Elizabeth Kavanagh, our Senior People and Change Consultant, presented at the FuturePlymouth2030 event. Her theme was strategies and examples of behaviour change and how this could be applied to de-carbonising the planet.
THE role of individual behaviours in tackling climate change was explored in a presentation by PCGS’s Elizabeth Kavanagh for the Future Plymouth 2030 webinar series.
Elizabeth, our Senior People and Change Consultant, said that, while a feeling of helplessness was common in the face of major challenges, the evidence of 2020 demonstrated that individuals and organisations could rapidly adopt new behaviours.
Elizabeth talked about how global issues like climate change can induce feelings of “paralysis” and fear. This can harm our ability to act and make positive decisions to help tackle the challenge.
“We are geared to turn away from fear… We turn away from it to something that feels comfortable,” she said.
Instead, she urged, we should engage in dialogue with each other to generate a positive change in habits. “Instead of having a stark emotional reaction, followed by passivity, we need to talk, work together to catalyse ourselves and others into action.”
She cited a programme called Carbon Conversations, which involves group discussion to reduce climate impacts. Half of participants said that the programme helped them to face their worries, while greater emotional engagement was associated with a bigger change in habits.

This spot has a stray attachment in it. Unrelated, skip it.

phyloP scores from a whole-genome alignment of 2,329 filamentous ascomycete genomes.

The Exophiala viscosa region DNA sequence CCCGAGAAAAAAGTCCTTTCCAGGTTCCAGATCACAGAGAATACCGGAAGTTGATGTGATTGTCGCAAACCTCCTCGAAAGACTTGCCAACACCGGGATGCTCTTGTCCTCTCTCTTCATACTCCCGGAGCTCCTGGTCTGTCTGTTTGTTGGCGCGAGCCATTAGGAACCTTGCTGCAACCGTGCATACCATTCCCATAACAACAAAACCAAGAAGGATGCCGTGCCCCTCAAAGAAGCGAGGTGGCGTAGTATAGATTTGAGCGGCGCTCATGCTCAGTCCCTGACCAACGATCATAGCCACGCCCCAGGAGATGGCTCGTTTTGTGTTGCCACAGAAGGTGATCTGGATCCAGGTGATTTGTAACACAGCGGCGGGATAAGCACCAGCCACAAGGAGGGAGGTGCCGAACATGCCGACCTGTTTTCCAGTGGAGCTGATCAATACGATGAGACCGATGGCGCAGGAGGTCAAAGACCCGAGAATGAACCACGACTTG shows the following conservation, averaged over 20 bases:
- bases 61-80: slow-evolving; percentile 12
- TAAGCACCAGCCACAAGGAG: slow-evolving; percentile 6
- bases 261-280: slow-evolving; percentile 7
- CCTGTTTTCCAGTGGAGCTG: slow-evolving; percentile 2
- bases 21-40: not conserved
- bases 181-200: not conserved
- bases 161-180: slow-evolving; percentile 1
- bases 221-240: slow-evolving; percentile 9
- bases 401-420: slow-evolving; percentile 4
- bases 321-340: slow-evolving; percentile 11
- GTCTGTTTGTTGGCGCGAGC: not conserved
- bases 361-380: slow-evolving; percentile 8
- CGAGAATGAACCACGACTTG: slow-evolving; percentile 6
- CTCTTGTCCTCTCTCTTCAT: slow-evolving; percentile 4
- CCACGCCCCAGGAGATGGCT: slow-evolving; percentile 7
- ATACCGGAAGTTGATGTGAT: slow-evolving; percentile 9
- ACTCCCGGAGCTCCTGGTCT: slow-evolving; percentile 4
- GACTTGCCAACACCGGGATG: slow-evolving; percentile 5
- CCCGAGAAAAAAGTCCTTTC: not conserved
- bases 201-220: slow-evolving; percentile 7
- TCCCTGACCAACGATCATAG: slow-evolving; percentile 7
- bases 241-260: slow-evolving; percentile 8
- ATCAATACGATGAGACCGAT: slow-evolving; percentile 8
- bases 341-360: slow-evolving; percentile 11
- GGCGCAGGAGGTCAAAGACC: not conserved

As individuals and organisations within the built environment sector, she said, an important first step was to measure our behaviours – enabling us to monitor improvements over time.
The Future Plymouth 2030 webinar series is organised by RIBA Plymouth Branch in collaboration with the Sustainability Earth Institute.
The objective of the webinars is to explore routes to achieving low carbon, sustainable development in the city.
As cited in the Designing Buildings Wiki, the built environment accounts for 45 per cent of total UK carbon emissions. A total 32 per cent of landfill waste comes from the construction and demolition of buildings, while 13 per cent of products delivered to construction sites are sent directly to landfill without being used.
The adoption within the sector of digital techniques and practices and a more collaborative approach between the different parties involved in major projects, is regarded as a critical route towards reducing this waste and helping to improve sustainability performance.
Elizabeth, a certified strengths-based and career coach, led the culture stream of the Digital Built Britain programme – championing a new collaborative approach towards major projects.
She supports our clients with practical ways to develop the right mindset and culture to enable digital adoption and with the development of ways to collaborate effectively so as to ensure the best project outcomes.
To learn more about PCSG’s work supporting organisations to deliver transformation programmes and to achieve project success through alternative approaches which frequently involve changes in mindsets, cultures and behaviours, please contact Katherine.Bew@pcsg.co.uk